Australia and South Africa are going to kick start their rivalries on Thursday (1st March), when the Kangaroos visit the Proteas (Durban) for the 1st Test of the four-match Test series. The tour will be an intense and action-packed one, and a lot of heated exchange of words and sledging is being expected as the Australian team have asked for the stump mics to be turned down when the ball is not in play against South Africa.
Why do Australia want the stump mics turned down?
Steve Smith-led Australia will be waiting to take on the South Africa team and maintain their unbeaten record in the country in the post-apartheid era. And the fact that Australia want the stump mics turned down, points to only one fact, that they don’t want the audiences to hear the words that will be used and the things that will be said when the Test series heats up between the two formidable Test teams.
In Australia, Channel 9‘s stump mics are generally turned up and down by the stump mics operator, according to the deliveries being bowled, capturing sound effects as a delivery is sent down, and turning it off in between the deliveries and overs, leaving much room for some harsh unheard sledging between teams.
However, the stump mics are more often than not left on in South Africa, which is why Australia have asked the local broadcaster and match officials, to keep the stump mics closed when the ball is not in play during the 1st Test between South Africa and Australia.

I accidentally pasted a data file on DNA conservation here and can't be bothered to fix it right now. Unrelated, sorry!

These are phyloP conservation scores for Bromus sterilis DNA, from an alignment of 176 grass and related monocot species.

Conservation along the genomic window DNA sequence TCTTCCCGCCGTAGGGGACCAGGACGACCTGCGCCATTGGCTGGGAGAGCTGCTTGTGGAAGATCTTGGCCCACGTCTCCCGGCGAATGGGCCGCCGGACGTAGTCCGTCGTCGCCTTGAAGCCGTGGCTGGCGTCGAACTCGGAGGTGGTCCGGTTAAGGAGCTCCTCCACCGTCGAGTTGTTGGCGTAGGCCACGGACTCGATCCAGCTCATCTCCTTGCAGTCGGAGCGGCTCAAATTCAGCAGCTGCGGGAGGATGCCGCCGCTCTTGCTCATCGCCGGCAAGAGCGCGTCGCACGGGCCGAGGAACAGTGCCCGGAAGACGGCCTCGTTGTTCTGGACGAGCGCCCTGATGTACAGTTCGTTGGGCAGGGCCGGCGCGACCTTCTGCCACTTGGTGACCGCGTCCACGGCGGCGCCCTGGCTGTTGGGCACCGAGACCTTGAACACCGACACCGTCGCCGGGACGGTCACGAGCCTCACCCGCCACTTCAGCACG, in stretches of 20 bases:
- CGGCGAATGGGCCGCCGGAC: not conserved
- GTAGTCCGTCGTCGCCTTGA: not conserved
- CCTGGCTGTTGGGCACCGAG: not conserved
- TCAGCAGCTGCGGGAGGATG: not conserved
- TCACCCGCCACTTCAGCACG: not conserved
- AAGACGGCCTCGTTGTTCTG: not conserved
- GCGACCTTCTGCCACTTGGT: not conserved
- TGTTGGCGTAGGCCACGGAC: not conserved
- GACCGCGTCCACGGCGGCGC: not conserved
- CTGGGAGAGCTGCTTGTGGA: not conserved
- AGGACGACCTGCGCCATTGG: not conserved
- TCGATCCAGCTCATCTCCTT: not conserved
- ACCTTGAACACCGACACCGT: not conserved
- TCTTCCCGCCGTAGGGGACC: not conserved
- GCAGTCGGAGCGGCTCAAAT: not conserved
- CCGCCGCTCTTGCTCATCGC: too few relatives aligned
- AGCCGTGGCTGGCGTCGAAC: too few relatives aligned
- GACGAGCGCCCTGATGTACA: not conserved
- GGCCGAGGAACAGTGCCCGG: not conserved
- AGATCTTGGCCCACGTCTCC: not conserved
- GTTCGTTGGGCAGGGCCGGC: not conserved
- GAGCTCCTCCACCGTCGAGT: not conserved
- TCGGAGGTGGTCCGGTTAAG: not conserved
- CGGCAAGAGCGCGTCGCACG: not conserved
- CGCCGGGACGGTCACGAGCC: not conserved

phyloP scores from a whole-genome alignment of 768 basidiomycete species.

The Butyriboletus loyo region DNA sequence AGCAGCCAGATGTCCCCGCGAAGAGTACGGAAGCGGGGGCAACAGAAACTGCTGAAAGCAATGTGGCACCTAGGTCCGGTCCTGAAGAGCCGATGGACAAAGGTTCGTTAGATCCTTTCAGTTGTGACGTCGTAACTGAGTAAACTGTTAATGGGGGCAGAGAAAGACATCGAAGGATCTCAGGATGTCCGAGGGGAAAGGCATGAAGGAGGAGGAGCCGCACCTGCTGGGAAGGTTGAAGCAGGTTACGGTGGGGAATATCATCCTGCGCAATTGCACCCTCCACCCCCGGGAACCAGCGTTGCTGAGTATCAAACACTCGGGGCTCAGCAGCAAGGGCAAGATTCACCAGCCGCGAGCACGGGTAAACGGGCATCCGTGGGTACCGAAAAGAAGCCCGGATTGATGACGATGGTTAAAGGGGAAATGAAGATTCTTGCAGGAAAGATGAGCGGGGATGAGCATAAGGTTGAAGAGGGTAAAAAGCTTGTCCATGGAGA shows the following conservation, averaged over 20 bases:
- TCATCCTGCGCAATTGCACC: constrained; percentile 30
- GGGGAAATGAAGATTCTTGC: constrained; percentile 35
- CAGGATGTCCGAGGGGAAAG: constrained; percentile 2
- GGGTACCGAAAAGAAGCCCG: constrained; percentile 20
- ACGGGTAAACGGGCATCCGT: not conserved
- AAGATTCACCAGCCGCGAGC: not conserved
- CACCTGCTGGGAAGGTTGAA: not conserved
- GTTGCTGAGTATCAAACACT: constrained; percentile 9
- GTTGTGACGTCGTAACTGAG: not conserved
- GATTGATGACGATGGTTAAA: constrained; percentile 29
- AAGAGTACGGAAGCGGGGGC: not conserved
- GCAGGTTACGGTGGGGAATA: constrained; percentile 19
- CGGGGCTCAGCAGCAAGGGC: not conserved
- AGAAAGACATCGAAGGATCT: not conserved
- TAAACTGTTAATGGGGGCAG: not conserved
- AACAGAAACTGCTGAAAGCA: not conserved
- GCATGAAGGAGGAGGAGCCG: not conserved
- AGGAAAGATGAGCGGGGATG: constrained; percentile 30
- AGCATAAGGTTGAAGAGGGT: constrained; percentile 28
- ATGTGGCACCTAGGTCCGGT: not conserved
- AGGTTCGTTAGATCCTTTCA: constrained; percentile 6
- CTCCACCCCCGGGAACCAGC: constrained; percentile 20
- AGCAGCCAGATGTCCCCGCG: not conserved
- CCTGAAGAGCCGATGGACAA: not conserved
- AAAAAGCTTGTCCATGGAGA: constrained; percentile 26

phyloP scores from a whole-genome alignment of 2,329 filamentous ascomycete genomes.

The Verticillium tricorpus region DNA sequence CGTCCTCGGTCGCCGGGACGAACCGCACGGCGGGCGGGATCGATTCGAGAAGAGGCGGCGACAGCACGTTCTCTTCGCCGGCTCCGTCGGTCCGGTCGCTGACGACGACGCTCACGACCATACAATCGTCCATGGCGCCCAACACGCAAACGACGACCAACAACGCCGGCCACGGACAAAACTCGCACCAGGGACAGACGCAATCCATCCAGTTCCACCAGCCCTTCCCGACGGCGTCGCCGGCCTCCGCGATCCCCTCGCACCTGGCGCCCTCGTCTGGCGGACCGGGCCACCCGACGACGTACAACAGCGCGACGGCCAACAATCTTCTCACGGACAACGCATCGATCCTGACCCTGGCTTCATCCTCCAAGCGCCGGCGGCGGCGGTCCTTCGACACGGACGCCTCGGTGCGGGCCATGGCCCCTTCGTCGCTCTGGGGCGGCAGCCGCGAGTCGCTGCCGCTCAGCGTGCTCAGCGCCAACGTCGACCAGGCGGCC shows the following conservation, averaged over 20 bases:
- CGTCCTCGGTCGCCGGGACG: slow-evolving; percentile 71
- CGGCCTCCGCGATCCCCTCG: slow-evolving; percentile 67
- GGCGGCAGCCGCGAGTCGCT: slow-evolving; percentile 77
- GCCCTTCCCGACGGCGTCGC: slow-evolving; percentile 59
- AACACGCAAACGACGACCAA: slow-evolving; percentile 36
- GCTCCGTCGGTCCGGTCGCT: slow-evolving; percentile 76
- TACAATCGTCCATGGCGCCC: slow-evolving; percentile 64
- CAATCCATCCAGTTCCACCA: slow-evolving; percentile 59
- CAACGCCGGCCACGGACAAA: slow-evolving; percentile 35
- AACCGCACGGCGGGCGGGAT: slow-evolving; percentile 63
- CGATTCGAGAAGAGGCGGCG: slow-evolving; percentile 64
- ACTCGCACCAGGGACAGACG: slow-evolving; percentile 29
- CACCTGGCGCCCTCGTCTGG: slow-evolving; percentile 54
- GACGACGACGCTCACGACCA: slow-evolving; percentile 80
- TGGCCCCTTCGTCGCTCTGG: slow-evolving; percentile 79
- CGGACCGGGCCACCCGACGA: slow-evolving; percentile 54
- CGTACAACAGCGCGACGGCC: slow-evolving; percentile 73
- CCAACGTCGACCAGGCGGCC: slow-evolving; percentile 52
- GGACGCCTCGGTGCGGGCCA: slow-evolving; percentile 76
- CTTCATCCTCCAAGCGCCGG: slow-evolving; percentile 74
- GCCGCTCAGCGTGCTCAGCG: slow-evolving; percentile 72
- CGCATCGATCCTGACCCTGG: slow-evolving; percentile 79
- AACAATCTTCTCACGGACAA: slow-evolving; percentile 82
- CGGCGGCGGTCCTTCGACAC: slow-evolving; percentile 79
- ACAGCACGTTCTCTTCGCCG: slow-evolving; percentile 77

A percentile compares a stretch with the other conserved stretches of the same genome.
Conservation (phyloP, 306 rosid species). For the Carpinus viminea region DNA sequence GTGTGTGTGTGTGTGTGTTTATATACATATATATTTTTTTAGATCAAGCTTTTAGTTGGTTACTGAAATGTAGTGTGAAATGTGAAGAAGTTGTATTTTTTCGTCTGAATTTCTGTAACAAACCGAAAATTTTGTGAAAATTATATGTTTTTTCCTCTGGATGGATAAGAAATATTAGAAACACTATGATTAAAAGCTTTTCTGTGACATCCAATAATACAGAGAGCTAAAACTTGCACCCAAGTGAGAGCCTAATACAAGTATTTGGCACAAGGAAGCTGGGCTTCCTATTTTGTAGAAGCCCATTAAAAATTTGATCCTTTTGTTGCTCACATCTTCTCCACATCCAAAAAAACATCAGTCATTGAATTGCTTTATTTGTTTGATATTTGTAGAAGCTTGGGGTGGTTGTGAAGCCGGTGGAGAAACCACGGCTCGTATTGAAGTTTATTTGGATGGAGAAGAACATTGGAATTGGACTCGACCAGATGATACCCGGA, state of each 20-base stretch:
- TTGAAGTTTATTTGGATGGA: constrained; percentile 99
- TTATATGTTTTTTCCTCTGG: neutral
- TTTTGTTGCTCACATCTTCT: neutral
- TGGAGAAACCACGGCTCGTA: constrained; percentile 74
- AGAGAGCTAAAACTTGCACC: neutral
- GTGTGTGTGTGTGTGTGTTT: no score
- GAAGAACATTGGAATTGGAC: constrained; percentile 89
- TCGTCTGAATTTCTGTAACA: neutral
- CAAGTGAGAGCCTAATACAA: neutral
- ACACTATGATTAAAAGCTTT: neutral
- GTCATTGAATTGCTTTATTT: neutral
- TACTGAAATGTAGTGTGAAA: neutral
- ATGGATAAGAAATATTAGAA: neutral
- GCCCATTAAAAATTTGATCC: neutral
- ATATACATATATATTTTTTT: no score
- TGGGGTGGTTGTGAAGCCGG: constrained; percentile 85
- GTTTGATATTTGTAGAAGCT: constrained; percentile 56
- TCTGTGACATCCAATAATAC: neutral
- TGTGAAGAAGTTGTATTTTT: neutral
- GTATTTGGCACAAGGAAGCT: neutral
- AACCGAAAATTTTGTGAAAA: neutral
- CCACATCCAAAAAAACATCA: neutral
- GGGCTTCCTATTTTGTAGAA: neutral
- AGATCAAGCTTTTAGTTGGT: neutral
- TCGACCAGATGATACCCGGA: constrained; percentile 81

Australia spinner Nathan Lyon excited to set the sledging in motion in Test series against Proteas
As reported by the Sydney Morning Herald, Australia spinner Nathan Lyon said when asked about the probability of a verbal war against South Africa in the 1st Test,
“What happens on the field stays on the field. We’re all grown men. We compete hard. We know where the line is. We headbutt it probably, but we are not going to go over the line.”
“It’s a mental game as well as a physical game. If something is going to be said, then no doubt it will be said from both camps. I know when I go out to bat I get a warm welcome from most of them. It’s part of the game. It’s Test-match cricket, it’s challenging, it’s competitive, you’re playing for your country. It’s a great battle. We pay the South Africans a lot of respect and I’ve got no doubt that goes both ways.”
“It is going to be one hell of a series and I’m pretty excited about it.”
On the other hand, Steve Smith has already indicated that Australia will be looking to fire up the South Africa pacer Kagiso Rabada, who was suspended for abusing Ben Stokes in a Test against England at Lord’s last year.
Looking at the history that Australia have with with stump mics in South Africa, it is not just sledging that the Kangaroos are fond of but also periodic outbursts of frustration, that have often been captured on audio.
‘Pack of dogs’ on the field giving abuses
South Africa supremo AB de Villiers has previously informed that the 2014 series between South Africa and Australia was “the most abuse we’ve got on the cricket field”. On the other hand, captain of the Proteas, Faf du Plessis, described Michael Clarke‘s Australia team as “a pack of dogs” in the field.
Steve Smith ready for the ‘verbal challenge’ against South Africa
When Steve Smith was asked if he would be affected by the verbal exchange from the Proteas, the Australia captain and No.1 Test batsman in the world said,
“If they do, go for it, it doesn’t bother me. A bit of a verbal challenge actually makes me switch on a bit more and gets me in for the fight. So they can go for their lives.”